2017 Preview: Spyderco

   01.17.17

2017 Preview: Spyderco

2016 was a good, but not great year for Spyderco. They pushed their Taiwan OEM to produce make more and ever increasingly complex knives and they did resulting in things like the Nirvana, Spyderco’s first integral. But they also did three things across their product line that were difficult on consumers.

First, they continued to price VG-10 knives as if they were blades with premium steel. While Kizer’s Vanguard line of VG-10 knives was selling for $70-$90, Spyderco’s VG-10 blades were selling for between $150 and $200. Both were overseas made blades so the difference in cost is a mystery to me.

Second, they seemed to forget how to do liner locks as both the Carey Rubicon and the Southard Positron, among many others, had very little clearance to disengage the lock. Finally, they added almost zero new American made blades. In all, it was something that made most production knife fans scratch their heads. Where was all of this going?

Now we know.

Spyderco has been working to expand their manufacturing capacity in the US for a while and 2017 is the year that work reaps rewards, and what rewards they are. Though Spyderco doesn’t bother with SHOT Show really, showing things but holding their new stuff for IWA in Europe (usually around March), this year they let loose a volley of awesome in December when their 2017 catalog came out. If you want to hear more on this, take a listen to GGL 78 (found here where Dan of Blade Reviews and I gush about the 2017 line up). Suffice to say, this is one of the best years from a production company I have ever seen. And better yet, a lot of this stuff is already on sale. The Manix 2 LW in Maxamet and the Efficient are something you can order TODAY. Get ready, because the new Spyderco stuff is awesome.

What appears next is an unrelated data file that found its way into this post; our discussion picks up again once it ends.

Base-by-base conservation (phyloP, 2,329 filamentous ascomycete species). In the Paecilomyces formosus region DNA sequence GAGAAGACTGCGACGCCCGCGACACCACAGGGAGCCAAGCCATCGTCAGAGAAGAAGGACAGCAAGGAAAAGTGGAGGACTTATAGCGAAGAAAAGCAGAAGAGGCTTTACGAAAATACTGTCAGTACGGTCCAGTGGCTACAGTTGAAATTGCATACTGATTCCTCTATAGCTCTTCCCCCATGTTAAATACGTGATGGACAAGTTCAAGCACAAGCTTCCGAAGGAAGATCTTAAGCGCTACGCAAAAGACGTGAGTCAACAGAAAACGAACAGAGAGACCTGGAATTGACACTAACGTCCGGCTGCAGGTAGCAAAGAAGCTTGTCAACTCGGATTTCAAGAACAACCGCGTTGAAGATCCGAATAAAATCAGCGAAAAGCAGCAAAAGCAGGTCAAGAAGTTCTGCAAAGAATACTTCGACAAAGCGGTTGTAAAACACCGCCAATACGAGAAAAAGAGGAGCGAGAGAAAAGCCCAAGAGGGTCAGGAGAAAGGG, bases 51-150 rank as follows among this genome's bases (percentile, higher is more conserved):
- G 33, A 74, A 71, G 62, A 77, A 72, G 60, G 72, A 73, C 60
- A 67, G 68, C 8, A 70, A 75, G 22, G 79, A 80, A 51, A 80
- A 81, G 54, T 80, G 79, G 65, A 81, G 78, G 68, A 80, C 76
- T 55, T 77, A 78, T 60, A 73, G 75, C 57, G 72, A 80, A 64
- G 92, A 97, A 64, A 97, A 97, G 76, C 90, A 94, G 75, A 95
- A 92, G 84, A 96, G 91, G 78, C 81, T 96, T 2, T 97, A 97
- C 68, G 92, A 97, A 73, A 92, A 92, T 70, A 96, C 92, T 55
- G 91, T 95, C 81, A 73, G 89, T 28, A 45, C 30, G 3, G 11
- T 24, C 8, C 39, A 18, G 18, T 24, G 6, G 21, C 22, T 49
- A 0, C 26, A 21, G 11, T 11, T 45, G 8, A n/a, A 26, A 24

Let’s start at the bottom of the pricing structure with the Efficient. (No, I am not bothering with Byrd knives. They are generally too expensive for what you get and with the release of the Efficient and the full “Tenacious” line, I have no idea why you’d bother)

Image courtesy of Blade HQ
Image courtesy of Blade HQ

If the Tenacious was Spyderco’s paint-by-numbers budget model, something that touched all of Spyderco’s design hallmarks without being inspiring, then the Efficient is the inspired budget blade. For around $38 shipped, you get a 3 inch blade of 8Cr13MoV (yawn) in a knife with a ton of features. There is a real finger choil here, and a great blade and handle shape. It’s as if the Tenacious and the Native had a baby, and that baby looks like the Native but is priced like the Tenacious. This is a sure thing instabuy. Only the steel is something that doesn’t have me stoked. In fact, I bought it the morning I got the email saying it was available. Nothing like a 5:30 AM knife purchase.

Two knives that are especially tantalizing for the steel junkies: the Manix 2 LW and the Native 5 in Maxamet.

Image courtesy of Blade HQ
Image courtesy of Blade HQ

These are blades that really make me question the pricing of just about every knife on the market. Maxamet is notoriously tough to grind, so tough, in fact, that KAI abandoned it as the blade steel of choice for the ZT0888 in the middle of production. Add to that the fact that labor, not materials, is always the most expensive part of a production knife, and I am stunned that both blades will retail for less than $180. I love that Spyderco continuously updates their evergreen models with new steels and when it’s something this hard, exotic, and complex, I am thrilled. The Manix is already out there (and the Manix 2 LW is probably one of my three favorite large EDC knives) and the Native 5 will be out there soon.